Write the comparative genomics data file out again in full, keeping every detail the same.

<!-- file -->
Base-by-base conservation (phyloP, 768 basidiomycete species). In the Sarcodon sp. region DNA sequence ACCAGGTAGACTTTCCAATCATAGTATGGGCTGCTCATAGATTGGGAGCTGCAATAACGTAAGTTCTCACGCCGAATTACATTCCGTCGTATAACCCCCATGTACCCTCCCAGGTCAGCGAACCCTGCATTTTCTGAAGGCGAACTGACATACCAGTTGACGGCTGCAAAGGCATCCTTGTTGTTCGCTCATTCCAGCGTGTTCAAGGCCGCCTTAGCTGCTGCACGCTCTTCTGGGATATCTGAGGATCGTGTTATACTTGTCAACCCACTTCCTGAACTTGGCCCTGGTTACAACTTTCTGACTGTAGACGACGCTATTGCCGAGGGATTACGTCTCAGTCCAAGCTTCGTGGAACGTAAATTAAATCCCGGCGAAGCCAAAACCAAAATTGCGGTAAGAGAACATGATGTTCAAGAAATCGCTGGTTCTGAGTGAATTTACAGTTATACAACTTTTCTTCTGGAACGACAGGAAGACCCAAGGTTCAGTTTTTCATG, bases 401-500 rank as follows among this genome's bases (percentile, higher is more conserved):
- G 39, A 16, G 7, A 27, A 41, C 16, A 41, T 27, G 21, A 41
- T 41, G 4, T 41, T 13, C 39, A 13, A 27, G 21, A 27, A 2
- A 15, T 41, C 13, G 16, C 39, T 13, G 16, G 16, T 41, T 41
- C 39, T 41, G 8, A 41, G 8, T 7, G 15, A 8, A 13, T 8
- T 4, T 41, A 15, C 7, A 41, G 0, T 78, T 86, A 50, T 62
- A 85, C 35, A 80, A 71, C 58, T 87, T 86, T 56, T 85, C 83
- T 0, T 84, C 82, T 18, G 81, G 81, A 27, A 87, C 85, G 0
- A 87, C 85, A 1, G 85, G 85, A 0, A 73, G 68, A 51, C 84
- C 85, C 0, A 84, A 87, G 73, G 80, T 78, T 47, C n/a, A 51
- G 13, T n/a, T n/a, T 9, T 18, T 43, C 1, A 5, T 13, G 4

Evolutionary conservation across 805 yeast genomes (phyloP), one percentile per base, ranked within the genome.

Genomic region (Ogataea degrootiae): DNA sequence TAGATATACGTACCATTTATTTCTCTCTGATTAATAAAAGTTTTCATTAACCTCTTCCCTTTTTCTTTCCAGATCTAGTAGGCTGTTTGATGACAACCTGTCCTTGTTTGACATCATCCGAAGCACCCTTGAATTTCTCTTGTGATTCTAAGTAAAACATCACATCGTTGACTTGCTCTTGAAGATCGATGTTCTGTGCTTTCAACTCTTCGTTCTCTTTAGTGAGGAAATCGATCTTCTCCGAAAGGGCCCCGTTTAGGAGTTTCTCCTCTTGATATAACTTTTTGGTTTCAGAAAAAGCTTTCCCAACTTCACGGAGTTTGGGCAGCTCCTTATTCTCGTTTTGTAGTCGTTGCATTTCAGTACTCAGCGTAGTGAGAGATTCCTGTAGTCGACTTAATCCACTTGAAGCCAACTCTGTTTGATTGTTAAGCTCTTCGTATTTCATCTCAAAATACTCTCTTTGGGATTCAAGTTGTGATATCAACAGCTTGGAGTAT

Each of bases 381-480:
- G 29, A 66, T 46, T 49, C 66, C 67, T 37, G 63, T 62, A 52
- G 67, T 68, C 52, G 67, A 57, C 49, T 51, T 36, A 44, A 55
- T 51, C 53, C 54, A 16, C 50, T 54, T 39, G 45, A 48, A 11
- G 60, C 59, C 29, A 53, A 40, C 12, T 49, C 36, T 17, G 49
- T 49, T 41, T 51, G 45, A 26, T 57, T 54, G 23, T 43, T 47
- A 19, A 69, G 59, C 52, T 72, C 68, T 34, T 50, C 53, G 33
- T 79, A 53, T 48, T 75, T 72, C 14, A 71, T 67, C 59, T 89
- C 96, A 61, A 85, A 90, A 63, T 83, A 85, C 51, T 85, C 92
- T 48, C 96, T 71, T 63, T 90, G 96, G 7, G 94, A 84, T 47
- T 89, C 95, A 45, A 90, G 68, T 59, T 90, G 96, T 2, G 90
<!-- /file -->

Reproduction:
Base-by-base conservation (phyloP, 768 basidiomycete species). In the Sarcodon sp. region DNA sequence ACCAGGTAGACTTTCCAATCATAGTATGGGCTGCTCATAGATTGGGAGCTGCAATAACGTAAGTTCTCACGCCGAATTACATTCCGTCGTATAACCCCCATGTACCCTCCCAGGTCAGCGAACCCTGCATTTTCTGAAGGCGAACTGACATACCAGTTGACGGCTGCAAAGGCATCCTTGTTGTTCGCTCATTCCAGCGTGTTCAAGGCCGCCTTAGCTGCTGCACGCTCTTCTGGGATATCTGAGGATCGTGTTATACTTGTCAACCCACTTCCTGAACTTGGCCCTGGTTACAACTTTCTGACTGTAGACGACGCTATTGCCGAGGGATTACGTCTCAGTCCAAGCTTCGTGGAACGTAAATTAAATCCCGGCGAAGCCAAAACCAAAATTGCGGTAAGAGAACATGATGTTCAAGAAATCGCTGGTTCTGAGTGAATTTACAGTTATACAACTTTTCTTCTGGAACGACAGGAAGACCCAAGGTTCAGTTTTTCATG, bases 401-500 rank as follows among this genome's bases (percentile, higher is more conserved):
- G 39, A 16, G 7, A 27, A 41, C 16, A 41, T 27, G 21, A 41
- T 41, G 4, T 41, T 13, C 39, A 13, A 27, G 21, A 27, A 2
- A 15, T 41, C 13, G 16, C 39, T 13, G 16, G 16, T 41, T 41
- C 39, T 41, G 8, A 41, G 8, T 7, G 15, A 8, A 13, T 8
- T 4, T 41, A 15, C 7, A 41, G 0, T 78, T 86, A 50, T 62
- A 85, C 35, A 80, A 71, C 58, T 87, T 86, T 56, T 85, C 83
- T 0, T 84, C 82, T 18, G 81, G 81, A 27, A 87, C 85, G 0
- A 87, C 85, A 1, G 85, G 85, A 0, A 73, G 68, A 51, C 84
- C 85, C 0, A 84, A 87, G 73, G 80, T 78, T 47, C n/a, A 51
- G 13, T n/a, T n/a, T 9, T 18, T 43, C 1, A 5, T 13, G 4

Evolutionary conservation across 805 yeast genomes (phyloP), one percentile per base, ranked within the genome.

Genomic region (Ogataea degrootiae): DNA sequence TAGATATACGTACCATTTATTTCTCTCTGATTAATAAAAGTTTTCATTAACCTCTTCCCTTTTTCTTTCCAGATCTAGTAGGCTGTTTGATGACAACCTGTCCTTGTTTGACATCATCCGAAGCACCCTTGAATTTCTCTTGTGATTCTAAGTAAAACATCACATCGTTGACTTGCTCTTGAAGATCGATGTTCTGTGCTTTCAACTCTTCGTTCTCTTTAGTGAGGAAATCGATCTTCTCCGAAAGGGCCCCGTTTAGGAGTTTCTCCTCTTGATATAACTTTTTGGTTTCAGAAAAAGCTTTCCCAACTTCACGGAGTTTGGGCAGCTCCTTATTCTCGTTTTGTAGTCGTTGCATTTCAGTACTCAGCGTAGTGAGAGATTCCTGTAGTCGACTTAATCCACTTGAAGCCAACTCTGTTTGATTGTTAAGCTCTTCGTATTTCATCTCAAAATACTCTCTTTGGGATTCAAGTTGTGATATCAACAGCTTGGAGTAT

Each of bases 381-480:
- G 29, A 66, T 46, T 49, C 66, C 67, T 37, G 63, T 62, A 52
- G 67, T 68, C 52, G 67, A 57, C 49, T 51, T 36, A 44, A 55
- T 51, C 53, C 54, A 16, C 50, T 54, T 39, G 45, A 48, A 11
- G 60, C 59, C 29, A 53, A 40, C 12, T 49, C 36, T 17, G 49
- T 49, T 41, T 51, G 45, A 26, T 57, T 54, G 23, T 43, T 47
- A 19, A 69, G 59, C 52, T 72, C 68, T 34, T 50, C 53, G 33
- T 79, A 53, T 48, T 75, T 72, C 14, A 71, T 67, C 59, T 89
- C 96, A 61, A 85, A 90, A 63, T 83, A 85, C 51, T 85, C 92
- T 48, C 96, T 71, T 63, T 90, G 96, G 7, G 94, A 84, T 47
- T 89, C 95, A 45, A 90, G 68, T 59, T 90, G 96, T 2, G 90